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Harnessing The ‘Wind Belt’: Study Maps Renewable Wind Energy Potential In Illinois

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A new analysis out of the Nature Conservancy estimates that up to two million acres in Illinois have the potential to develop wind energy without disrupting humans, wildlife or protected natural areas.

Researchers at the Nature Conservancy have developed a map identifying the best places in Illinois to install renewable wind energy. They say it is a tool to help speed up the move away from fossil fuels.

The central United States has the potential to generate a total of 1,000 gigawatts of renewable wind energy, according to the new analysis. That’s about equivalent to the total amount of electricity the nation generates now. Meanwhile, Illinois has the potential to generate up to 60 gigawatts of wind energy—the equivalent to powering a city the size of Springfield. Currently, Illinois produces about six gigawatts of wind energy.

The maps outline 17 states, including Illinois, that the researchers deem the “wind belt”—an area encompassing the Great Plains and beyond, stretching from Ohio to Montana. These states are known for strong winds with few barriers, and thus their potential for renewable wind energy. In the map, the researchers highlight the best areas to install wind turbines without disrupting people, wildlife or protected natural areas. It shows that more than 2 million acres in Illinois are ideal for wind development, meaning they would cause no conflicts with wildlife and protected natural areas.

wind belt
Illinois and 16 other states in the Central U.S. are considered part of the “wind belt,” largely due to the flat landscapes of prairie and the Great Plains, which allow for strong winds.
Illinois wildlife areas
The Site Wind Right map delineates which areas in Illinois should be avoided when building wind energy. The goal is to boost the state’s renewable wind power while protecting natural areas along river basins and native wildlife like eagles and bats. Courtesy of Nature Conservancy

“We’re actually rather fortunate here in Illinois that the areas that are best-suited for installing wind turbines are the ones that have a lot of features that make them less likely to have severe wildlife impacts,” says Jeff Walk, Director of the Nature Conservancy in Illinois. “So really where we have our flat prairie landscapes that are now predominantly corn and soybean fields, those are relatively lower risk for harming wildlife than areas around river corridors for example.”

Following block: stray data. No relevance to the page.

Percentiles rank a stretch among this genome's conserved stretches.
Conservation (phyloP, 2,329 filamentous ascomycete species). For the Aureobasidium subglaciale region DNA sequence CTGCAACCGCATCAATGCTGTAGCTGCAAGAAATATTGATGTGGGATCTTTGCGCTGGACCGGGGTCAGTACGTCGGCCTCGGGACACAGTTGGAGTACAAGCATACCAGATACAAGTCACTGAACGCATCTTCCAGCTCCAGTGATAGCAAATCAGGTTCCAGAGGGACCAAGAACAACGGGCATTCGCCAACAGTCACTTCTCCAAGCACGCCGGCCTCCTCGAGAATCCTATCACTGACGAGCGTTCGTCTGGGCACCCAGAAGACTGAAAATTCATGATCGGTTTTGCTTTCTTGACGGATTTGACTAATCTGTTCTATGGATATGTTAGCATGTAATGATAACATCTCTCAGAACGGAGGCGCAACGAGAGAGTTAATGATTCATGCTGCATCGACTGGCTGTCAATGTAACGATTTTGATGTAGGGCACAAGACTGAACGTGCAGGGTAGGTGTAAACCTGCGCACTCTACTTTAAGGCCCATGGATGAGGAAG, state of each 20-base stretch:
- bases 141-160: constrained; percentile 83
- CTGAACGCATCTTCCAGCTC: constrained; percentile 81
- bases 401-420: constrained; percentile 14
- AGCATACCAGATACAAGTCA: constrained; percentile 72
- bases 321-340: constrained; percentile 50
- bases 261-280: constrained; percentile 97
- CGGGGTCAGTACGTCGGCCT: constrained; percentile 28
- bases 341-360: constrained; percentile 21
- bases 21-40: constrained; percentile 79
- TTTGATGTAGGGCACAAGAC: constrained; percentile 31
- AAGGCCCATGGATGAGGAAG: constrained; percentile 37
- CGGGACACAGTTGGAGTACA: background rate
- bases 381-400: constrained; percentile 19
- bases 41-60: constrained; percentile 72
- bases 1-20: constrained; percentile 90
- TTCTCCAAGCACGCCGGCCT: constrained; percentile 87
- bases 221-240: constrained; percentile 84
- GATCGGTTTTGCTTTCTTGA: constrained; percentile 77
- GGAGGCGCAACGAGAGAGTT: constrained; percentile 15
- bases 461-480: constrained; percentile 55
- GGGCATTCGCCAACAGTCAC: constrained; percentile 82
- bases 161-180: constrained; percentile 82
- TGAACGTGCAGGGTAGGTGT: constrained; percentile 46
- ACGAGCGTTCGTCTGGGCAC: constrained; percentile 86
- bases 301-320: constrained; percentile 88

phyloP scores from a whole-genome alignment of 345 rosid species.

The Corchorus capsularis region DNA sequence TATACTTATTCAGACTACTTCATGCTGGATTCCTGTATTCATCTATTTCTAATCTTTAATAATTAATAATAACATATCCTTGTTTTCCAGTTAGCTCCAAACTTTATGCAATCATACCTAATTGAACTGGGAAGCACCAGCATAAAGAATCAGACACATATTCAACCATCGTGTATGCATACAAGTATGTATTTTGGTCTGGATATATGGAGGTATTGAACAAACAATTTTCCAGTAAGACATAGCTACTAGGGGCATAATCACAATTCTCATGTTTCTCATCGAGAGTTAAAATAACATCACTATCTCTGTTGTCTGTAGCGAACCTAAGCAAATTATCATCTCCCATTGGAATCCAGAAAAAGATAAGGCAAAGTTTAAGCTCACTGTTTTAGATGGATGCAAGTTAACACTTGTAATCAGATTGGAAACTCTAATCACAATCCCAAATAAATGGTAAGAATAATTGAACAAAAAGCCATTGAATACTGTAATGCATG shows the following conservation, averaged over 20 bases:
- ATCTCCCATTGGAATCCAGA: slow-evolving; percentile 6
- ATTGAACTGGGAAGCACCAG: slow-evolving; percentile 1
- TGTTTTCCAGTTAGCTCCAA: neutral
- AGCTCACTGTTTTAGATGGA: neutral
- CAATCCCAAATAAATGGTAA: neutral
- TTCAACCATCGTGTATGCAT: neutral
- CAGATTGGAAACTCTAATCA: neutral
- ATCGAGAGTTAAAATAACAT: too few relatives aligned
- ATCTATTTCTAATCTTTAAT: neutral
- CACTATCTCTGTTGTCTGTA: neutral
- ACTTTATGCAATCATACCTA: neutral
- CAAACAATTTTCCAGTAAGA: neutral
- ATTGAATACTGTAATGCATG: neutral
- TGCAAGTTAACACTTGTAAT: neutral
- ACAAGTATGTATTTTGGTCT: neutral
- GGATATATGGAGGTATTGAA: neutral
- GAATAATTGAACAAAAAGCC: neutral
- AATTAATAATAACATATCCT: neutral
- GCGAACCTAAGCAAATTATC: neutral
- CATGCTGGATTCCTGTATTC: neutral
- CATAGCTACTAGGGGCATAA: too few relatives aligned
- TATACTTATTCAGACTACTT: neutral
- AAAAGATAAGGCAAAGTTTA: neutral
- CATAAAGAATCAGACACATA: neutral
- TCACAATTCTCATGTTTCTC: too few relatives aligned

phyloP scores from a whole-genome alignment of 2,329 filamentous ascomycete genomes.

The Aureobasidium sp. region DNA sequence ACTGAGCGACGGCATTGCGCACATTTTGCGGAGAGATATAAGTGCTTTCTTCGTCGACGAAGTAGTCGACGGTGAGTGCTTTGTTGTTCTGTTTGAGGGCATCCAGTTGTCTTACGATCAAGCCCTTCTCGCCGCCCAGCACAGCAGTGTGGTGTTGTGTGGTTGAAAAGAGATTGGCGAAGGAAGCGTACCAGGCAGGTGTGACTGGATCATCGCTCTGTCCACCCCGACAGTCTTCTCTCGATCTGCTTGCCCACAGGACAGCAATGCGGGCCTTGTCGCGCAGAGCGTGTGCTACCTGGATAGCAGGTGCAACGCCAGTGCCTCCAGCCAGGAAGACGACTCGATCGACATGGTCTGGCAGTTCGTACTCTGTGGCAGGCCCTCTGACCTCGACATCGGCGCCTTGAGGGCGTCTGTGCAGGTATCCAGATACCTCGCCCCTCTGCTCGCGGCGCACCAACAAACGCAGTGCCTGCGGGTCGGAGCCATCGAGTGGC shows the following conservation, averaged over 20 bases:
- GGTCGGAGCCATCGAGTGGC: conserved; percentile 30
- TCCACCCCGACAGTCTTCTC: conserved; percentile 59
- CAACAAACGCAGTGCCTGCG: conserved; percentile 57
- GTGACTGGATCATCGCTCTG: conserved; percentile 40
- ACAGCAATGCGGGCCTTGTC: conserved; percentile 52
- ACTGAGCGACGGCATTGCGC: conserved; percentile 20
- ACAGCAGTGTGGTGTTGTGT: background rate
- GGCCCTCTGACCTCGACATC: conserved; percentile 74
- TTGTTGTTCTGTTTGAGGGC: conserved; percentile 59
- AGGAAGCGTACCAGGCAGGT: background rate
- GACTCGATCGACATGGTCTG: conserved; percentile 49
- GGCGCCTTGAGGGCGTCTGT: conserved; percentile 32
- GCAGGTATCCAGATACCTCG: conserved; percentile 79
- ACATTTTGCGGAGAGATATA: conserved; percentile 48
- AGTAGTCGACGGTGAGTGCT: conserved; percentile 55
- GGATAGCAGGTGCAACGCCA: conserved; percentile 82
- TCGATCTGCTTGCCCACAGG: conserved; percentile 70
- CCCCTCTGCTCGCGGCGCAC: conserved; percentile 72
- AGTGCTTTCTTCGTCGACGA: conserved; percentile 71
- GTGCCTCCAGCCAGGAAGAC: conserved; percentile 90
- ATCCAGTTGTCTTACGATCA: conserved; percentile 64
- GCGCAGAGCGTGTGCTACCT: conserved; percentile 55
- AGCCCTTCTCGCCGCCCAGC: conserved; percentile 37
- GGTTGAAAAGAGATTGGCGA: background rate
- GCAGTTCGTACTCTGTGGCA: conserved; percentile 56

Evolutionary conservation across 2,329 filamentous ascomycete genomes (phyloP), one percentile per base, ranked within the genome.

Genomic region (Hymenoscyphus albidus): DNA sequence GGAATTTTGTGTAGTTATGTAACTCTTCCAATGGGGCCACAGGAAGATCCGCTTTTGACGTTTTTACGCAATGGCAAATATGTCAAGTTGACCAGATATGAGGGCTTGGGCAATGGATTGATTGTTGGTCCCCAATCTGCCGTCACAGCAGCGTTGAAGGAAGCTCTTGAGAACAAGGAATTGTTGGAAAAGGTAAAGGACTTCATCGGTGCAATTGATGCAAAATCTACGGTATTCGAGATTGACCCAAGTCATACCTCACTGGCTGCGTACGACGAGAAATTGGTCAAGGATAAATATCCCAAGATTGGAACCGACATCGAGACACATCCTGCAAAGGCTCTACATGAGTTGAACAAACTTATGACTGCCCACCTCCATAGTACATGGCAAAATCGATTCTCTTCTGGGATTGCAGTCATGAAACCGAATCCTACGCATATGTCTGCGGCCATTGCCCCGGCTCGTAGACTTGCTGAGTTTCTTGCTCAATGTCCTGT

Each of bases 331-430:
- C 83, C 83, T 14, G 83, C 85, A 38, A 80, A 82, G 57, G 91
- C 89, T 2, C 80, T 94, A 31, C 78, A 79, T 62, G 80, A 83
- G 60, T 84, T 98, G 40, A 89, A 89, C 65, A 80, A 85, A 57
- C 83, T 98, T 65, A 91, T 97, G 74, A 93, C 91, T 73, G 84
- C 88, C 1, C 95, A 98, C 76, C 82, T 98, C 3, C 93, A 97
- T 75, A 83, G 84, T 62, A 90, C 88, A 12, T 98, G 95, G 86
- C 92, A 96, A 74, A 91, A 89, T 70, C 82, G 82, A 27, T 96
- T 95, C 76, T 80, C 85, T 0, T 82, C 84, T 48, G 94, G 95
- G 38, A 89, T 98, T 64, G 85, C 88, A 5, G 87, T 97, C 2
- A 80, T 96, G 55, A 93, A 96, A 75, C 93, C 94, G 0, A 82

The Illinois map includes areas to avoid, like Starved Rock State Park along the Illinois River, and spots where native wildlife like bats, prairie chickens and eagles are found and need to be protected.

Despite historically being one of the country’s leading producers of coal, Illinois has seen a rise in clean energy initiatives in recent years, including both solar and wind power. Walk says the map is part of a greater push to spur wind energy development in the area.

“We’re actively working with the energy industry to use these tools and get renewable energy broadly deployed so we can reduce our dependence on fossil fuels,” Walk says. “Being here in the prairie peninsula, just with those flat open landscapes, there’s not a lot of barriers that prevents those winds from being strong and reliable. This is the wind belt, and we have a viable wind source that can be turned into sustainable energy.”

Lecia Bushak is a reporter at Illinois Public Media. Follow her on Twitter @Lecia_Bushak.

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Lecia Bushak

Lecia Bushak

Lecia Bushak is a Multimedia Environmental Reporter at WILL. Previously, she was a Reporter/Producer for NPR/PBS in Cleveland, where she covered mental health, the opioid epidemic and environmental health, among a variety of other topics for radio, television and digital.

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